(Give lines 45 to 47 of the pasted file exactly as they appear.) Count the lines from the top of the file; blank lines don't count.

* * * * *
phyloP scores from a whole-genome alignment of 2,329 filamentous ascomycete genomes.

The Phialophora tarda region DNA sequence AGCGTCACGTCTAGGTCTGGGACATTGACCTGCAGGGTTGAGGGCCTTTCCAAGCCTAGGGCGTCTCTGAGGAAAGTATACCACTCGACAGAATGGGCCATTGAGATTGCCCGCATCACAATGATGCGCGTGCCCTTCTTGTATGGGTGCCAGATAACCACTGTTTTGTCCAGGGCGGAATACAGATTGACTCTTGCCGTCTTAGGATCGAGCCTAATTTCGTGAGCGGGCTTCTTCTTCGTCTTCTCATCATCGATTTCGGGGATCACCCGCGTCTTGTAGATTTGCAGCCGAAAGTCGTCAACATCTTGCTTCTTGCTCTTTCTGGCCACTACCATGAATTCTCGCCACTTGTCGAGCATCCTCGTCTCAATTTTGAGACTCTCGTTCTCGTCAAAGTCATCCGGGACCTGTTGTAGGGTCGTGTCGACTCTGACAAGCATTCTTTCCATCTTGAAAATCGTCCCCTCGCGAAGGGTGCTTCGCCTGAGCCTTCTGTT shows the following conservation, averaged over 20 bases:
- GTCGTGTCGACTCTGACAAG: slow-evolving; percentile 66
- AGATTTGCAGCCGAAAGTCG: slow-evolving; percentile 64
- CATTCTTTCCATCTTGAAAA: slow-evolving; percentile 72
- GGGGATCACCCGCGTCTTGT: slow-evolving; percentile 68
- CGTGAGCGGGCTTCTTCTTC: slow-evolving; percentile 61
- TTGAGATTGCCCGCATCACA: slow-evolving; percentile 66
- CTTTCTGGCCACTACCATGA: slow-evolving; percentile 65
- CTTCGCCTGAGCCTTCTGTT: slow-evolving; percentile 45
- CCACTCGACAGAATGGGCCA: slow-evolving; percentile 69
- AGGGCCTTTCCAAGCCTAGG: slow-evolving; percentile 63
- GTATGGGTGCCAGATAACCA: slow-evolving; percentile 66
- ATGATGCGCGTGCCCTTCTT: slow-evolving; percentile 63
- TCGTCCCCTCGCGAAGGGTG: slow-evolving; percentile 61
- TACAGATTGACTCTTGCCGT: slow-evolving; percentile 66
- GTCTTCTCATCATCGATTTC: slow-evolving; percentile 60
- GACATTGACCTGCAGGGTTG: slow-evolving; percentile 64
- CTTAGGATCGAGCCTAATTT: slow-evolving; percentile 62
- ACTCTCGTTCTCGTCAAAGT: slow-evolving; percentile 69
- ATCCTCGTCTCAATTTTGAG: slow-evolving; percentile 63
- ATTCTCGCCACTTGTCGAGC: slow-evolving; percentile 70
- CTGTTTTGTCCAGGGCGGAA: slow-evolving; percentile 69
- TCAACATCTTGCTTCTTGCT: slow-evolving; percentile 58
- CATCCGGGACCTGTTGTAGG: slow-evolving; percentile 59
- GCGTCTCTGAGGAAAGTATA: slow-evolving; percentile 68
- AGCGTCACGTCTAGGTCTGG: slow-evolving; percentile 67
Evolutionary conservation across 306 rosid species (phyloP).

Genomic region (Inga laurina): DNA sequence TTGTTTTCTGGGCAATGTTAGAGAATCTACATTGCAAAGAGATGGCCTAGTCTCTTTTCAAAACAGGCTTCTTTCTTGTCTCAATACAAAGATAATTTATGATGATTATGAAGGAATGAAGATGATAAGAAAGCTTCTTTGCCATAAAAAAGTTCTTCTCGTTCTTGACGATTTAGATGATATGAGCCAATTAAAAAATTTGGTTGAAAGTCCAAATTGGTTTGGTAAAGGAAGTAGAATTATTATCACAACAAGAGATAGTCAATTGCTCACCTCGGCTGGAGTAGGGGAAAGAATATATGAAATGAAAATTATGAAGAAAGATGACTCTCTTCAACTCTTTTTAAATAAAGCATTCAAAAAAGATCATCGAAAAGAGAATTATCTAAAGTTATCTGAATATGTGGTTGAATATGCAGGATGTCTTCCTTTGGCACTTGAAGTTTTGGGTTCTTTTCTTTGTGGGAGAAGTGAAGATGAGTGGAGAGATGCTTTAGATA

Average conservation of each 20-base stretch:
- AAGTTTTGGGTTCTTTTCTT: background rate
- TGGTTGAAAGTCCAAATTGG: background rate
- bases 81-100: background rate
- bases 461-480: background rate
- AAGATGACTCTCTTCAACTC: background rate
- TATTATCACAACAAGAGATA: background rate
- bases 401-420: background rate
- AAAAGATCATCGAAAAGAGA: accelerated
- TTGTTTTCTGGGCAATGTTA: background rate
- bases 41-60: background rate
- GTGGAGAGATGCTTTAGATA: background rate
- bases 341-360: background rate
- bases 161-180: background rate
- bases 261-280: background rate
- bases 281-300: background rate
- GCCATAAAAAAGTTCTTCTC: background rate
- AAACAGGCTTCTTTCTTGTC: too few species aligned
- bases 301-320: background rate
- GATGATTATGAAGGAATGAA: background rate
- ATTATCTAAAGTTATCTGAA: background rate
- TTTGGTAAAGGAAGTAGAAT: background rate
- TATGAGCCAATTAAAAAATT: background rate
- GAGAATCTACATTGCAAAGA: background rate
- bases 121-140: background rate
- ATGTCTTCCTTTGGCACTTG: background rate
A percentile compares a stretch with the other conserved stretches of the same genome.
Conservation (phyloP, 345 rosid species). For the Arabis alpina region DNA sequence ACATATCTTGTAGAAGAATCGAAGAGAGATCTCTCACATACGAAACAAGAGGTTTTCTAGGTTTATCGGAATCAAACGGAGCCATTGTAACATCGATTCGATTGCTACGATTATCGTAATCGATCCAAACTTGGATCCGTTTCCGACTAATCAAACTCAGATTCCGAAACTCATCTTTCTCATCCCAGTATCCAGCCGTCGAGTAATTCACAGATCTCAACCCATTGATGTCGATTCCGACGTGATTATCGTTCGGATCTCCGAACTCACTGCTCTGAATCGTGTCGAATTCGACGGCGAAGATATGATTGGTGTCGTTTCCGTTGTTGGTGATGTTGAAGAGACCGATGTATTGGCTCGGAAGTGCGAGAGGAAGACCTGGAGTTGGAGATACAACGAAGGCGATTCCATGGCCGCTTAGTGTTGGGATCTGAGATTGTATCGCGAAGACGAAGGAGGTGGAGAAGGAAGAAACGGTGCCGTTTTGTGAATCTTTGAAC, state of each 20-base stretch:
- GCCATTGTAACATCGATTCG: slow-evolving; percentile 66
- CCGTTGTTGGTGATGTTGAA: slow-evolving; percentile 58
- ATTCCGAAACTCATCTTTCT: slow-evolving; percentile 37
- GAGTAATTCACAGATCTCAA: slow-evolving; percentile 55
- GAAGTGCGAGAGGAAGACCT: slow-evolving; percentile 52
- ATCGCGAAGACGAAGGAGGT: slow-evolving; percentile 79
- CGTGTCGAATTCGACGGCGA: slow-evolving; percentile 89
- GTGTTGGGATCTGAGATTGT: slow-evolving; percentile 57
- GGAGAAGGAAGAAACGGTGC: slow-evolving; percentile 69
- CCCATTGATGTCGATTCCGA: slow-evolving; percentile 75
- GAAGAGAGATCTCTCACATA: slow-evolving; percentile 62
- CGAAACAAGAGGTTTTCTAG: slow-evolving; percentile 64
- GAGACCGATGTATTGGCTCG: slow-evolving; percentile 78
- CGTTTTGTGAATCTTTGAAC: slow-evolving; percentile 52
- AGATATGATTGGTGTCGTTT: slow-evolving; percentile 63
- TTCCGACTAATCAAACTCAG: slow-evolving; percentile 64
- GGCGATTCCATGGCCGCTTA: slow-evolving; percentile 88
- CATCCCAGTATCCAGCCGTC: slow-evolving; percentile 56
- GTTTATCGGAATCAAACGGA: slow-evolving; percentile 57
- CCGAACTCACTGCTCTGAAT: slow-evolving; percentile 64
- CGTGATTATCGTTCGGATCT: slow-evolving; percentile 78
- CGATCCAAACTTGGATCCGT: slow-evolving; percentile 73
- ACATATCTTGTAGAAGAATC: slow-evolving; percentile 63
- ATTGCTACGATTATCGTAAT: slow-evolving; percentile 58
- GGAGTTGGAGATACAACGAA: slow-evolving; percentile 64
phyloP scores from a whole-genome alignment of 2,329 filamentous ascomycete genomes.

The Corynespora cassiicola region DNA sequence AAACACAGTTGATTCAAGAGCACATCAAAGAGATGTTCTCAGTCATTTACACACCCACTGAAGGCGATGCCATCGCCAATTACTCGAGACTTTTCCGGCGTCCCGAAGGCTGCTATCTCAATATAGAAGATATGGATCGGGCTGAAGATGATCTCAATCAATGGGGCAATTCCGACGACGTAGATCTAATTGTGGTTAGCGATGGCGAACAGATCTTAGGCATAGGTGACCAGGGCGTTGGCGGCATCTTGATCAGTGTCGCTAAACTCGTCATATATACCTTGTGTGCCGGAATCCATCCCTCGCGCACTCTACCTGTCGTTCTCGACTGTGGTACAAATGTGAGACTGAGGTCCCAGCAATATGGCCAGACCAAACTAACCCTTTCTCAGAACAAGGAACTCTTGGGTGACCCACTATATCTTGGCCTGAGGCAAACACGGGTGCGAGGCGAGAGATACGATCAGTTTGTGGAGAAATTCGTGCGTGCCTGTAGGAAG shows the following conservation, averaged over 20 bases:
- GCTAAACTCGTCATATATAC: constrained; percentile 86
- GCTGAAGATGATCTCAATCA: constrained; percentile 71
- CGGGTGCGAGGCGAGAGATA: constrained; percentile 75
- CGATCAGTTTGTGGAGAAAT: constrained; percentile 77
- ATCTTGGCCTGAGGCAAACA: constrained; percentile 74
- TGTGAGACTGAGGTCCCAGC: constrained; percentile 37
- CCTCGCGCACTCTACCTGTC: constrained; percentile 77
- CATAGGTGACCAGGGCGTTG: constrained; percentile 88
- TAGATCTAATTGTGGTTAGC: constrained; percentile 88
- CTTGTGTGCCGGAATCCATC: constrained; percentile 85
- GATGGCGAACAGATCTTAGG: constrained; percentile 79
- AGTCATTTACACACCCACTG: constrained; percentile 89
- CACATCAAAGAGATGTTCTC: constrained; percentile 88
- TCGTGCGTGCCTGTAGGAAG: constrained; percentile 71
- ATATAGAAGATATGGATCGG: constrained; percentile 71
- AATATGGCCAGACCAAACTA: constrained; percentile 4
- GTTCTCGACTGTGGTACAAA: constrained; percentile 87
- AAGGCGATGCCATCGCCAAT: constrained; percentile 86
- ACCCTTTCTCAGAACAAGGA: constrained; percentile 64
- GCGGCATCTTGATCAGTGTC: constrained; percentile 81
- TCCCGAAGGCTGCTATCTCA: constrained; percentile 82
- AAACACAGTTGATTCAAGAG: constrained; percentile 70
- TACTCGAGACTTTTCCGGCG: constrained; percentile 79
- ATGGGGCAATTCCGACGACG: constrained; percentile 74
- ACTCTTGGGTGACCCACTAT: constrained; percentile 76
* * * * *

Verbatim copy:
- bases 281-300: background rate
- GCCATAAAAAAGTTCTTCTC: background rate
- AAACAGGCTTCTTTCTTGTC: too few species aligned